Mercedes GP CEO Nick Fry is taking a realistic attitude in his evaluation of Michael Schumacher’s performance at mid-season. Fry has been publicly optimistic about Schumacher all along, assuring anyone who would listen that Schumi was a bit rusty, that everyone within the team was impressed by his efforts and skills, and that eventually all would come right with his performance.
However, after the recent race at Silverstone, at which Schumacher barely made the q3 qualifying session, and was lucky to finish in the points, Fry candidly said, “It is not coming together clearly. We have fits and starts and last weekend had some good points – like the second part of qualifying – but then the final part of qualifying was a bit disappointing. During the race there were points where we thought we could put in a better result here, but it didn’t quite work out at the end.”
Fry went on to temper this assessment with what amounts to faint praise: “Clearly everyone expects the best of Michael Schumacher because he is seven-time world champion, but on the other hand you’ve got to say he is still a top ten driver which, on a global scale, is pretty impressive.”
As for the future? As Fry told Autosport, “[Michael] is still learning and we have still got confidence in him and he has confidence in himself. So I am quite optimistic.”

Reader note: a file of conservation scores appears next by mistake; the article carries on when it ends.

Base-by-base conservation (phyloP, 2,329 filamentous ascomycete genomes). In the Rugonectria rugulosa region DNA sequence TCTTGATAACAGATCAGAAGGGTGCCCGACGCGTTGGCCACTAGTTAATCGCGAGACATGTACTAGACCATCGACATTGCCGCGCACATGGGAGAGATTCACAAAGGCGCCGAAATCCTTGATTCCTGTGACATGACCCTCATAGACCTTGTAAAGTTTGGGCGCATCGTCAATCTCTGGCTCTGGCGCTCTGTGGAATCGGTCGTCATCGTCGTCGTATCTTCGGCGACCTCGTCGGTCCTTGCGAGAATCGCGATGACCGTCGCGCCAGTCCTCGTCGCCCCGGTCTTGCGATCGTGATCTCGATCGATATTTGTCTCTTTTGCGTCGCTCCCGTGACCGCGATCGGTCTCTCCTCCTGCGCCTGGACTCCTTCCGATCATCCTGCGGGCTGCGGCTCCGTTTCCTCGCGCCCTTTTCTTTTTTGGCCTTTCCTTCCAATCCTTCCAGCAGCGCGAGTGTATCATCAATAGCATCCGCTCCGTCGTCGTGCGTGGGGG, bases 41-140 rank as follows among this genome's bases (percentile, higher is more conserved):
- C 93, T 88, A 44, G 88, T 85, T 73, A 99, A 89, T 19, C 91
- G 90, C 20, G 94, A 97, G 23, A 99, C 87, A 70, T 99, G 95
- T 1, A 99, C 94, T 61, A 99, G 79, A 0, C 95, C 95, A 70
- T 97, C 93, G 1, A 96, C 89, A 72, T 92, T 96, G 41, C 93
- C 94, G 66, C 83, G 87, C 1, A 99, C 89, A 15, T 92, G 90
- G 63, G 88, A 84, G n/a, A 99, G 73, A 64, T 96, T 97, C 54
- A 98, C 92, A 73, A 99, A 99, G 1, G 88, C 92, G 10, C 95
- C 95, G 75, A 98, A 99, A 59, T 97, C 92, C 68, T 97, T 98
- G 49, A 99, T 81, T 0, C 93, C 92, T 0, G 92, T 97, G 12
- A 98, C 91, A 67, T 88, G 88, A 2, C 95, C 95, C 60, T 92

So while Fry (and by implication, team principal Ross Brawn and Mercedes sporting exec Norbert Haug, as well) maintains his optimism, there is also the admission that things aren’t panning out quite as planned. Clearly all concerned are still acting on the assumptioin that Schumacher, with his innate gifts and extensive experience, will eventually pull things together and at the very least start delivering performances that are on a part with those of his younger team mate, Nico Rosberg. But if that never happens, the day will surely come when Fry, Brawn and Haug will be forced to rate Schumi just as they would a rookie just up from one of the feeder series.
It’s worth remembering that the Merc squad had been leaning towards hiring Nick Heidfeld to partner Rosberg, until Ross Brawn got the idea of giving Schumacher a call. I don’t think the team has yet reached the point of wishing they’d stuck to their original Plan A, instead of retaining Quick Nick as a reserve driver. But should that day arrive, the results won’t be pretty.